Being Positive.

0
Showing 1 of 2

In these Coronavirus times, they say you cannot be too careful. They also say you cannot live in fear. You have to find a balance between being careful and being fearful. And you could still end up being Covid-19 positive.

With the rising number of Covid-19 cases (India at 92 lakh cases, 1.35 Lakh deaths reported as I write), and the earliest estimate of a vaccine being deployed in India being sometime in 2021, we’ve all probably heard someone say, most of us will get infected one day or the other.

Well, that one day, was the 9th of October for me, as I tested positive for SARs-CoV-2 (Coronavirus, or Covid-19). That’s the bad news, and the good news for me, because hopefully now as I have recovered from Covid-19, I am supposed to be relatively immune to the threat that all of us are facing today.

How did I, (the CEO of Being Careful, as my son, calls me) get infected?

Well, I stayed home for 6 months and didn’t even leave my gate. None of my family members went out much after the unlock, and we always sanitised everything, and always wore masks in the company of others.

But I made the fatal mistake of getting a carpenter to come home and fix a few shelves in my work-from-home space. I accepted his excuse of “change-in-weather” for his light cough. And I didn’t insist on him going to another hospital when the first hospital turned him away from being tested because he only had one light symptom.

When the carpenter’s work got extended, I sent him away and asked him to send someone else. But behind my back, he went to work at another apartment in my condominium. And the other carpenter he sent, revealed that he lived in the same room as the first carpenter, after spending two hours in my house.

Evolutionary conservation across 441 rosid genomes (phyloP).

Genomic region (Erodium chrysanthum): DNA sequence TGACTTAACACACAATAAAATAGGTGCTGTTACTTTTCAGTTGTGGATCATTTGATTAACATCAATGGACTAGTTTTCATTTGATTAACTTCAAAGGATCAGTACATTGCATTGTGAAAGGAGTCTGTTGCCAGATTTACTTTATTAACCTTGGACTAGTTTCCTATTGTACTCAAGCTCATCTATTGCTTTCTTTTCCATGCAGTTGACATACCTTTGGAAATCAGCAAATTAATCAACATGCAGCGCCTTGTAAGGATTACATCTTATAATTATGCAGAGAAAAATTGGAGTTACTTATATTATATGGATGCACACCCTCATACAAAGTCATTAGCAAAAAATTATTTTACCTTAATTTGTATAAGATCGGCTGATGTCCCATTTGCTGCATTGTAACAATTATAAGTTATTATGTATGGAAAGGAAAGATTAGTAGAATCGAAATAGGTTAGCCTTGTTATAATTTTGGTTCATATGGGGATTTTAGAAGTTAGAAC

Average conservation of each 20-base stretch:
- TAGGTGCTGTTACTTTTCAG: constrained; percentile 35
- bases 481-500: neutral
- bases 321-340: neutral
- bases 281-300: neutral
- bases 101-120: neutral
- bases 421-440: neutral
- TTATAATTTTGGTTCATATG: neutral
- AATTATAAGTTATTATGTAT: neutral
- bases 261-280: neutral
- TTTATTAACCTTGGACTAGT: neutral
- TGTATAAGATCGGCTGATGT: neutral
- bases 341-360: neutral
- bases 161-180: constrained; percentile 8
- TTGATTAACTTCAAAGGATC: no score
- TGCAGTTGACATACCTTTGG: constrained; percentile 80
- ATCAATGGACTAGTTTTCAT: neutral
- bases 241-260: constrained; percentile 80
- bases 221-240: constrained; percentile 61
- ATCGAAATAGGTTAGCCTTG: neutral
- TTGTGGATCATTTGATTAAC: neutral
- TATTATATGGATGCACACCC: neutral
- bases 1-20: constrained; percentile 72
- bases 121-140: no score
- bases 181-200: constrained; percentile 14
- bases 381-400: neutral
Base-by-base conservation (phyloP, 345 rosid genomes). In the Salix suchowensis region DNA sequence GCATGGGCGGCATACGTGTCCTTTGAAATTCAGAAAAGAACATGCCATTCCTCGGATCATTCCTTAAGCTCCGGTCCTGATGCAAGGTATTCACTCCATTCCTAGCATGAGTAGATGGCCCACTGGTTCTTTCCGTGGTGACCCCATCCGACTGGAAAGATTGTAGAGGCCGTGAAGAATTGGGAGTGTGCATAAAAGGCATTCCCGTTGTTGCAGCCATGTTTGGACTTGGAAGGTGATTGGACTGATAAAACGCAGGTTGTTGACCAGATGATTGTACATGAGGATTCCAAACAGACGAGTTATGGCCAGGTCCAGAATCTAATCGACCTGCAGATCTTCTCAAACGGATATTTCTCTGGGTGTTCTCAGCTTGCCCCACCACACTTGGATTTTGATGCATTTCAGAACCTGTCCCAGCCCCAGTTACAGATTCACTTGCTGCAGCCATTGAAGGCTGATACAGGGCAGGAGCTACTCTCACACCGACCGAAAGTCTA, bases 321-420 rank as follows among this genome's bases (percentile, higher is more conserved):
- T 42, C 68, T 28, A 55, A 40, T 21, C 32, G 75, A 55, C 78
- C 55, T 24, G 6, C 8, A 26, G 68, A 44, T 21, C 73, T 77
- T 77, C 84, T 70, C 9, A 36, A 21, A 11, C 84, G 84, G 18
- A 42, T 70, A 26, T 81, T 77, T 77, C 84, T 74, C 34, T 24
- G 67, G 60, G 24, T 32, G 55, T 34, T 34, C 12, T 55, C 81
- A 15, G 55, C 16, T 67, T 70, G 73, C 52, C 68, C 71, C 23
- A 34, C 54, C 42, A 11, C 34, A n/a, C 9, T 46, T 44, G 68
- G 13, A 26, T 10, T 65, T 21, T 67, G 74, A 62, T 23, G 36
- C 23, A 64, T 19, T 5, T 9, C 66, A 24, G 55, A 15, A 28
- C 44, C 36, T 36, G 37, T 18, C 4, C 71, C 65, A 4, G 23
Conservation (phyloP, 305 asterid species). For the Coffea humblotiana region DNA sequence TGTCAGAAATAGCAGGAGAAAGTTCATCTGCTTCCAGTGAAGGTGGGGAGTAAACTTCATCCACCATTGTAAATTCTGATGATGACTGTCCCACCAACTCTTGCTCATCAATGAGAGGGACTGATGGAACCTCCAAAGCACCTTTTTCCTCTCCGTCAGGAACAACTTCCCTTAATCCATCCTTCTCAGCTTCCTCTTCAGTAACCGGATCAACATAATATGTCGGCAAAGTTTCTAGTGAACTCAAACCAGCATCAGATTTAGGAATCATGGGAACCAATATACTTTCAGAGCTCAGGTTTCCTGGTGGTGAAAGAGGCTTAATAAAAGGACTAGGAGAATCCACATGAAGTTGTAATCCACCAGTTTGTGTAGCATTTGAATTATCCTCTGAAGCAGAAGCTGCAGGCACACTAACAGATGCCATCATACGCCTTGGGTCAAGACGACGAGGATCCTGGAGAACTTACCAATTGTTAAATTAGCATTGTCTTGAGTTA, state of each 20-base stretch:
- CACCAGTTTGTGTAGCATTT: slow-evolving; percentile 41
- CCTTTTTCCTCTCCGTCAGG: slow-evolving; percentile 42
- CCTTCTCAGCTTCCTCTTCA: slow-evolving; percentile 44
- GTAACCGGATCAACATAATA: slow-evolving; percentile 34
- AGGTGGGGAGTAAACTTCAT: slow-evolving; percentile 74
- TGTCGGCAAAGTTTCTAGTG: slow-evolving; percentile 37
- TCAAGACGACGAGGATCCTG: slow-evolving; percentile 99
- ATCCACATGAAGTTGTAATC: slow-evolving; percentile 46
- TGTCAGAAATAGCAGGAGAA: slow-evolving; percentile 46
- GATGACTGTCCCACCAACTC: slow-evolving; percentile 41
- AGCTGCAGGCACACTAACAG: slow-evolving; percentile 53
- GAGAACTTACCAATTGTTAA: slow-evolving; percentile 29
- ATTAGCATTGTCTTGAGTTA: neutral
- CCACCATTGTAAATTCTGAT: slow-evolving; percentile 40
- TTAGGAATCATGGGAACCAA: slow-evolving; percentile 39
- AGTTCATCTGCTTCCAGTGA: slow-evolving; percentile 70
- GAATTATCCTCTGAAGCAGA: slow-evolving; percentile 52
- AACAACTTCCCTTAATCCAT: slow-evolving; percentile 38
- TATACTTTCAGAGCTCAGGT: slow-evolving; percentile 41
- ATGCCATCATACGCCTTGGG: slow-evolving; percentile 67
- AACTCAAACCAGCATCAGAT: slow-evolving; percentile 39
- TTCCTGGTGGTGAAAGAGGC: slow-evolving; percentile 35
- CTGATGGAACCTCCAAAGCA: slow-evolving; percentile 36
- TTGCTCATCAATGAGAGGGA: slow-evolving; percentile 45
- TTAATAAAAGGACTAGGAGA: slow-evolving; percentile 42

Both their temperatures was well below 98.4 degrees, as per the records of my Condo gate’s entries. So either they didn’t have fever, or the reading was inaccurate. And their dodgy, evasive behaviour prior to, and post my infection, confirm my suspicions, that they’re the ones who infected me.

So I got Covid-19. And I got the full range of textbook Covid-19 symptoms to play out through me.

I have to admit, I got away lightly, compared to what many others I know went through with the virus.

Immunity and luck of the draw aside, I’d like to share some of my learnings. And a list of things that helped me and my family get through the illness and our quarantine.

What to do, when someone in your family ends up being Covid-19 positive.

Firstly, don’t panic. Be calm, isolate yourself within your house, and get immediate professional medical attention. If you cannot or don’t want to go to a hospital, you must get an online consult with your doctor immediately.

If you do not have a doctor, you can find one via various online portals like 1mg.

My first port of call was the Government’s Covid-19 Helpline Number 1075.

You will also find every State’s helpline number on the MoHFW here.

My call to the 1075 Helpline (via Aarogya Setu), was picked up in the second ring. The lady who responded, quickly put me through to a Doctor. The Doctor heard my symptoms and instantly provided me with a list of things to do, along with medicines to start taking immediately. He also said that a Government Doctor will visit my home in the next 24 hours!

I then called up a chest and asthma specialist, who has been treating me for years, for asthma and breathing problems (yes, I have comorbidities).

Then I watched the following video and shared it with my daughter who had tested being Covid-19 positive with me (some shelves were installed in her room too). I also shared the video with my wife and son who tested negative. (Please do watch the video.)



What next?

Inform everyone you’ve come into contact with recently, about you being Covid-19 positive, so that they can watch out for symptoms and get themselves tested.